Able Increases Options People Special Needs
Written by Ana Perez-Arrieta
Posted on Feb 27, 2015
There may soon might be another option to hold funds for individuals with special needs. Late last year Congress passed what’s known as the ABLE Act (aka the Achieving a Better Life Experience Act). The law adds Section 529A to the Internal Revenue Code to create a new savings vehicle for disabled people.
The Act allows a disabled person to have as much as $100,000 in this new type of account (called a “529 ABLE account”) and still qualify for Medicaid, Supplemental Security Income (SSI), and other government benefits. Without this arrangement, a person with more than $2,000 in an account will be disqualified for SSI. With this ABLE account, tax-free savings can then be used to pay for expenses that are not covered by government programs.
Eligibility, though, is pretty limited. First, one must have been disabled or blind before age 26. If a person meets that rule and is already on SSI and/or SSDI, then he or she is automatically eligible to establish an ABLE account. If he or she is not yet getting benefits, they could become eligible via a doctor’s certification process. No one knows yet what this will involve.
Federal regulations are still needed before the new law can be implemented, and then each state needs to authorize its own ABLE accounts. Unlike 529 college savings plan, the ABLE accounts have to be established in the state where the beneficiary lives. No one in Arizona can take advantage of the accounts until the Arizona legislature passes authorizing legislation.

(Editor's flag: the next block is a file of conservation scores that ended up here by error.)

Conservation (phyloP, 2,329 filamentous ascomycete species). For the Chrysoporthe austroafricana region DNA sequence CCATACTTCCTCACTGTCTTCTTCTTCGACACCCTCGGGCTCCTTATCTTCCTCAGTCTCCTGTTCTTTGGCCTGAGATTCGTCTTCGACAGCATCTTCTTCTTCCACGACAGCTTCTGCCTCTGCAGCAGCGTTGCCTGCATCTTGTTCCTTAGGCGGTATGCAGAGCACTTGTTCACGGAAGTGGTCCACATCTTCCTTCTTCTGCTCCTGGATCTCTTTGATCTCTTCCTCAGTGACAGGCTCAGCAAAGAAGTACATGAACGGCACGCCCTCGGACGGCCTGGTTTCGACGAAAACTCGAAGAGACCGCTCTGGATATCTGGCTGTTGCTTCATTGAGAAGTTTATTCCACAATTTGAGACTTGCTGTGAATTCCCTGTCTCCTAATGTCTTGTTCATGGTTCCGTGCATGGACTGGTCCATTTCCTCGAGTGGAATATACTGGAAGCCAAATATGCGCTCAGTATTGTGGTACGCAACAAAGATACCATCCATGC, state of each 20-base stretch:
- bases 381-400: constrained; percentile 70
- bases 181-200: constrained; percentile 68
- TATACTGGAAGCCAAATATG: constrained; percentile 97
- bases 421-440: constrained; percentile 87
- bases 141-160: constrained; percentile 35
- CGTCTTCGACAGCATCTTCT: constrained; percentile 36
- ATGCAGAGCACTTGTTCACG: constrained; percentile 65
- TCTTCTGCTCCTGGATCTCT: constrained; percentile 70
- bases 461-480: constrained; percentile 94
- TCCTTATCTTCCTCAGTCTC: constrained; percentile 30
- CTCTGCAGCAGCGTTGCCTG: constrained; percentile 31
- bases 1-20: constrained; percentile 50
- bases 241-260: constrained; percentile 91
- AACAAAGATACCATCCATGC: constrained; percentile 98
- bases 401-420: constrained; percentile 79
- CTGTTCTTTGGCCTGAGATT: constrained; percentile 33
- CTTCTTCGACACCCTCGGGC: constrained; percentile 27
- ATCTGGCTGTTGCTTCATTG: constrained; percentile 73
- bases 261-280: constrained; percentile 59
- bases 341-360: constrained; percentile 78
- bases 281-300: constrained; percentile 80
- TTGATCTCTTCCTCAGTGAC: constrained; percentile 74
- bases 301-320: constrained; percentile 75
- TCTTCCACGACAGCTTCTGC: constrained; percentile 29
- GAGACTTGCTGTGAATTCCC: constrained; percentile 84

Anyone can contribute to an account established for a disabled person. The growth in the account is tax-free, provided that the money is used for “qualified disability expenses,” including education, transportation, medical care, housing, employment training, financial management, funeral expenses, and legal fees. If funds are used for non-qualified expenses, investment gains will get hit with both income tax and a 10% penalty.
Although these accounts are similar to 529 college savings accounts, there are important differences. In addition to being limited to the state where the person lives, accounts are limited to contributions of $14,000 per person annually (this figure is indexed to the maximum annual gift tax exclusion amount, so it could go up); a person can have only one ABLE account; and contributions are irrevocable gifts.
Plus, there’s a cap. If an ABLE account exceeds $100,000, the beneficiary’s SSI benefits will be suspended. And, if there are assets in the account at the beneficiary’s death, the state will seek to be reimbursed for Medicaid benefits that have been paid.
These accounts, expected to be available in about a year, are an option for some families, but their application will be limited. For people who become disabled after age 26 or want to hold onto more money during life, or would like to provide a legacy after they die, a Special Needs Trust will remain the better option.